I know where they live.

And I know how to help them. (Thanks to the wonderful research of a librarian friend of mine, Christine Hamilton-Pennell. See growinglocaleconomies.com.)

It's not a secret. On the other hand, despite all the information that's out there, you don't hear much talk about it. That's odd, since the economy is surely one of the most important issues faced by Douglas County.

There are several big ways to promote economic development.
* Business attraction and recruitment. The idea here is to bring in big outside employers. Usually, that means big box retail. The idea is that big employers generate all kinds of benefits, although it often takes various kinds of tax incentives to get them here.
* Business retention. Keep the ones we've got! (Sometimes, those big employers pull out, too.)
* Workforce development. Some people need help to get started, whether it's in acquiring basic computer training, learning how to write a resume, understanding a little bit about work place expectations, and so on.
* Reduce "income leaks." There are people who live here, but spend their money elsewhere. A thriving economy invests in itself.
* But here's the big one: support the unsung hero of the local entrepreneur.

What do I mean by entrepreneur? I like Hamilton-Pennell's definition: "an entrepreneur is someone who perceives an opportunity and creates and grows and organization to pursue it."

What's so important about entrepreneurs? Consider the following:
* 97.5% of firms have fewer than 20 employees. These small firms created 60-80% of the net new jobs over the past decade.
* Two-thirds of the the net new jobs were created by firms 1 to 5 years old. They are responsible for half of the United States' non-farm real Gross Domestic Product.
* Half of the U.S. businesses are home-based.

Who are these entrepreneurs? We know a few things about them.

First, they comprise roughly 10% of the global population.

From 1996-2007, Americans between 55 and 64 had a higher rate of entrepreneurial activity than those aged 20-34. But don't count out the youngsters yet. Limited job market leads teens to consider entrepreneurship as a viable - and maybe a vital - alternative

Here are a couple of interesting data points about "minorities:" more men than women start new businesses (maybe because more than 60% of businesses are self-financed). But immigrants are far more likely to start new businesses than native born residents. How come? Well, think about it. Emigration takes, literally, a lot of get up and go.

One of the crucial factors about the entrepreneur is this: they're already right here in Douglas County. They don't have to be lured in with big breaks. They're probably not going to pull up and vanish -- they've raised their families here. They are part of our community.

And I said I know how to help them. It turns out that the main obstacles to entrepreneurial success are things the public library can readily overcome: a lack of knowledge of industry and market conditions and trends.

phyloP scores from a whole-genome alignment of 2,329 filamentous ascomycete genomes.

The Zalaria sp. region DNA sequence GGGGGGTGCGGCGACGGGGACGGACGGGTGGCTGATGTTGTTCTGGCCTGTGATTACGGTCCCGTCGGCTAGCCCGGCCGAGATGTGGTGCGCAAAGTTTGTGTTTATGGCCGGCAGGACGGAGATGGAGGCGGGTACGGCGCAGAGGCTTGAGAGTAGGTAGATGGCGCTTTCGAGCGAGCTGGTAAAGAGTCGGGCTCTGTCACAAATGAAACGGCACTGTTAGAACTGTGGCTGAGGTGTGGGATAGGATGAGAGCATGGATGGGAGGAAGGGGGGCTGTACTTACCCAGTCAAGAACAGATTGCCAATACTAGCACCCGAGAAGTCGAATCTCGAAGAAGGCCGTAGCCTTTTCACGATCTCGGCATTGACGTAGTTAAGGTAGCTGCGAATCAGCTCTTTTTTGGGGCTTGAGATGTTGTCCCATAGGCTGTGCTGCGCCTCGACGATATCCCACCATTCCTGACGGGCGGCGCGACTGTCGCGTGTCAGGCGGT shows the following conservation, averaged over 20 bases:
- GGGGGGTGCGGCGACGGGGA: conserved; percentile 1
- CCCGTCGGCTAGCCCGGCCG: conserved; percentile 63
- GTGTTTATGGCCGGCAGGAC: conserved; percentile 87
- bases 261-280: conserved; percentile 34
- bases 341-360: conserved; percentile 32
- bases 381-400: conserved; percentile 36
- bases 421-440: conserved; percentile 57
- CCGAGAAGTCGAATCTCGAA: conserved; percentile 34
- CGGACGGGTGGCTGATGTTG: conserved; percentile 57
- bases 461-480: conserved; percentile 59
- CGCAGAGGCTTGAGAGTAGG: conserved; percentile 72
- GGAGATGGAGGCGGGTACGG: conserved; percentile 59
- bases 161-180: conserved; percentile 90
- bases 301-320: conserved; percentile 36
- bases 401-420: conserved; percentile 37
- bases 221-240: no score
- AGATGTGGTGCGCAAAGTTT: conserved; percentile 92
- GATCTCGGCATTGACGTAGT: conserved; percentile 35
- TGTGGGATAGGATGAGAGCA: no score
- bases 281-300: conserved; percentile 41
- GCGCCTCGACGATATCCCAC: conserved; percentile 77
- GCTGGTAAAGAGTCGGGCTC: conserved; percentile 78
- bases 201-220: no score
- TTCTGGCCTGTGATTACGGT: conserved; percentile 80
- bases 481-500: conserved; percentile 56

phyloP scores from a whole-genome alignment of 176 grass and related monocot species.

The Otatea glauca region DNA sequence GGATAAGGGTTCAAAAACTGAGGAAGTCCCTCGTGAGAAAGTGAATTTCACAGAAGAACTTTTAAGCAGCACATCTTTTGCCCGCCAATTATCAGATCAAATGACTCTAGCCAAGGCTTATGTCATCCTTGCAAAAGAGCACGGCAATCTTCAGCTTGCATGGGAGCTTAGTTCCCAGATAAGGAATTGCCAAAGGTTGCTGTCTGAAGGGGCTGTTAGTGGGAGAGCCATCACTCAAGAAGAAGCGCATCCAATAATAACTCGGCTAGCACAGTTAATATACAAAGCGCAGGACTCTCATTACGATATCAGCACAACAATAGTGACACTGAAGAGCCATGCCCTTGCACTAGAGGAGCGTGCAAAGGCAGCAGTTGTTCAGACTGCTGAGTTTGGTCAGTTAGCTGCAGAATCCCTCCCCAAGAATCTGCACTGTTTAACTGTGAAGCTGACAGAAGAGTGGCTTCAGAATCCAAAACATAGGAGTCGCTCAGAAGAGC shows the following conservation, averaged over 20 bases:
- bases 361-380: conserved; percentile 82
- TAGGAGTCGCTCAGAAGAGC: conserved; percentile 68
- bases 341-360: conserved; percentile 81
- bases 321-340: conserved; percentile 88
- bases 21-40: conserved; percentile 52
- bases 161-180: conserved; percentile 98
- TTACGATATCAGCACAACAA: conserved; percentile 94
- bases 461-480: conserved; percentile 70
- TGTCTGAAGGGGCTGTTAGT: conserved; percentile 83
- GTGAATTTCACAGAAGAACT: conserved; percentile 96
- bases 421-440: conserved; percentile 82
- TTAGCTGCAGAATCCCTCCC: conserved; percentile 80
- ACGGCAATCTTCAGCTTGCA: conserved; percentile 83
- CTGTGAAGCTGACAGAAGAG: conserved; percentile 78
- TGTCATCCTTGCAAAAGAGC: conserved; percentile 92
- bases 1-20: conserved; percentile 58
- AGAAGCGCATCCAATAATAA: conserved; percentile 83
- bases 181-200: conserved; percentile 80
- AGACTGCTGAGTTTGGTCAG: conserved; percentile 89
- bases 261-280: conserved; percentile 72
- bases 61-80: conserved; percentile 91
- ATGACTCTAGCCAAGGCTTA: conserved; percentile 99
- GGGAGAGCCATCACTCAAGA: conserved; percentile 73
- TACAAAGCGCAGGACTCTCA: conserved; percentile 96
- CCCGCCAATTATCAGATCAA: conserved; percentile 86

Specifically, entrepreneurs need to know:
* Who are my target customers?
* Who are my competitors?
* What are the characteristics of my market?
* What are the trends and developments in my industry?

For now, I can give this short piece of advice. Would-be entrepreneurs could start by looking at this website: douglascountylibraries.org/Research/iGuides/SmallBusiness.

But there's more to say about business in Douglas County, and more than one source of sound advice. Look here next week for news about an important cooperative project of the library and your local newspaper.

Thursday, May 13, 2010

May 13, 2010 - he's back!

What should you do when you have a strong response to something you read in the paper?

Let's say you like a particular column. You can pen an approving letter to the editor. You can send a glowing email or voice mail to the writer.

It is pleasant to find people with whom one agrees. Too few of us take the time to compliment others, and thereby build communities of interest and mutual support.

Not the writing kind? Well, you can always clip the column and pass it around to friends. Or find it online and forward it.

On the other hand, maybe you think the writer missed something important, or was flat out wrong. Maybe you have some special area of expertise that fills in significant gaps in the writer's presentation.

In that case, please do send a letter to the editor. When the community gets involved in issues, shares new information, and has substantive debate, a newspaper raises the general level of shared intelligence. That's good for everybody.

Sometimes, inevitably, you will have a strongly emotional and negative response to a column.

You have many options. Among them:

* Ignore it. I freely admit that there are a few columnists who so consistently irritate me that I refuse to read them anymore.

* Share your anger and irritation with your spouse. As an institution, a sympathetic marriage prevents many a violent outbreak against the body politic.

* Write an angry letter back, laced with personal attacks and labels you neither define nor defend. In this way, letter writing becomes a kind of intellectual aerobics, allowing you to hit your target heart rate in just 250 words. Be warned: your own letters may precipitate similar responses. But for some folks, this is the very definition of fun.